Back to the passage. The narrator, John, moved to Canada to avoid the Vietnam War, became a citizen, and has yet to return to America. His ardent interest in American politics has never wavered, however, and he finds himself constantly engaging others in a one-sided debate on the state of our country. In the midst of a tirade about breaking the arms agreement with the Soviet Union John remarks,

“Every American should be forced to live outside the United States for a year or two. Americans should be forced to see how ridiculous they appear to the rest of the world! They should listen to someone else’s version of themselves– to anyone else’s version! Every country knows more about America than Americans know about themselves! And Americans know absolutely nothing about any other country!”

This thought-provoking passage, while a little extreme, has some truth in it. I believe Americans tend to lean toward the naive or ignorant. We often have an opinion about everything and facts about little. We believe it is our duty to go into other places and “fix things” as we see fit. Were we invited? Were our duties requested? It rarely matters. Yet, we perceive ourselves as the Greatest Nation on Earth. Our understandings of others are vague and limited. Living abroad I have gained some sense of how Americans are viewed and it’s not always rainbows and butterflies. My own host Dad says that whenever he thinks of America he pictures cowboys and the West. Slightly outdated perhaps…

Living overseas has opened my eyes and exposed me to new cultures. While Switzerland may not be the most diverse country (understatement of the year), being an expat has thrown me into a minority position I have rarely experienced. It has helped me appreciate the things I have and opportunities afforded to me. This experience has reminded me how big our world is, and that my home is such a small part of it. I do think it’s important for people to spend time outside of their comfort zone, outside of their residence, purely for the maturation process. I’m not renouncing my citizenship or even criticizing America. I love where I grew up and I’m proud of my country. But I think a little perspective has greatly enhanced my appreciation for my upbringing, as well as realize there are countless other amazing places to live, experience, and learn from.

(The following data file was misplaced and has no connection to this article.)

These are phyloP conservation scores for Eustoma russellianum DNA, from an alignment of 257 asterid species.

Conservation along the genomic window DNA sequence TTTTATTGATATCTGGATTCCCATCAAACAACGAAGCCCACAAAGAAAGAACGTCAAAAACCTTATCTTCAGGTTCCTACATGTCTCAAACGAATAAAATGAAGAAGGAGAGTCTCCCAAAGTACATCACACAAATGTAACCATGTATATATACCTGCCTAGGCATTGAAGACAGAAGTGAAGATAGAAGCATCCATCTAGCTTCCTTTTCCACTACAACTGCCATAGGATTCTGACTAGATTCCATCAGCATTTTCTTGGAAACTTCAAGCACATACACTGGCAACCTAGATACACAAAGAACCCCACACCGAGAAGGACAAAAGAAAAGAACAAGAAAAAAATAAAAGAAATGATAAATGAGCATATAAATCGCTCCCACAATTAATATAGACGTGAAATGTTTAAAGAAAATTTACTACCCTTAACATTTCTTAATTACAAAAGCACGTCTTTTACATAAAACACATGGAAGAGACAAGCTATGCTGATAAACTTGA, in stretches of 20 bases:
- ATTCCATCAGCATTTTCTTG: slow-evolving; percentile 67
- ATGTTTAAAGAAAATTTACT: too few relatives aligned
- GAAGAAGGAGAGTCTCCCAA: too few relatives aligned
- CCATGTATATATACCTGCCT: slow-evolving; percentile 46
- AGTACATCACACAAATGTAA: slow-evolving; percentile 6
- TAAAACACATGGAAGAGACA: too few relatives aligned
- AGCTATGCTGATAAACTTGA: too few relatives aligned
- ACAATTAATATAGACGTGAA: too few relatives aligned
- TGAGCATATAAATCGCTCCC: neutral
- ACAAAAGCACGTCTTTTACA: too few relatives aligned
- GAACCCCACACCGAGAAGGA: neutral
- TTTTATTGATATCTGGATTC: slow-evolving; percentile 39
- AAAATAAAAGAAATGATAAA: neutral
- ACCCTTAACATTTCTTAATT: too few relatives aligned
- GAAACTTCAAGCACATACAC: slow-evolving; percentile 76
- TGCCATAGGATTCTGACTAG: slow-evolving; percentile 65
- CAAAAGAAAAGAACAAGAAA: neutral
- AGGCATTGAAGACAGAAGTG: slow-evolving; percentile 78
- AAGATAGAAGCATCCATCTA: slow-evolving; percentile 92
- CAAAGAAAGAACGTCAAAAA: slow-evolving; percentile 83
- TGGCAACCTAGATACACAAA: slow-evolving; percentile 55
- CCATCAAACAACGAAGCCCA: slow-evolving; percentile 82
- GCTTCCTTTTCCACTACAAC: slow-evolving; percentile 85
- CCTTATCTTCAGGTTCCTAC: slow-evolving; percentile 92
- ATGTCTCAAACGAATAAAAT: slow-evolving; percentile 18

Growing Up is Hard To Do

Wherever you fly, you’ll be the best of the best.

Wherever you go, you will top all the rest.

Except when you don’t,

Because, sometimes, you won’t.

I’m so sorry to say so

but, sadly, it’s true

that Bang-ups

and Hang-ups

can happen to you.

You can get all hung up

in a prickle-y perch.

And your gang will fly on.

You’ll be left in a lurch.

-Oh, the Places You’ll Go! by Dr. Seuss

Forget breaking up, it’s the growing up that’s really hard to do. Why didn’t anyone tell me it would be like this? People speak of graduation being the beginning of “the rest of my life.” Well, to steal sentiments from my own graduation speech, what the heck have I been doing for the last 23 years? It may be the start of a new chapter in my life, but it certainly doesn’t come with a manual like everyone promised. And this whole making decisions thing? Yeah, well, it should only be done with serious supervision and a seat belt. Puh-lease! I can barely decide what I want to wear in the morning, and who sees me? A two year old! How in tarnation am I supposed to make “major life choices” that could (read: definitely will) set me on a path toward my elusive future?

This all probably sounds a little drama. It is. I will be the first to admit it. I sat on my high horse last year at this time, thanking my lucky stars that I was not one of the millions of people looking for a job in an economy that looked about as pleasant as a jug of sour milk. I thought, I’m so glad that’s not me. Cut to one calender year later when I have to figure out what comes after this year of adventure and general slacking off. So far I’ve made one major step in my walk toward What I Want to Be When I Grow Up. I’ve scheduled myself to take the GRE in Geneva in November. Yes, I’m not going to go into teaching after all. At least not yet. Oddly enough, in fact, I want to go back to being a student.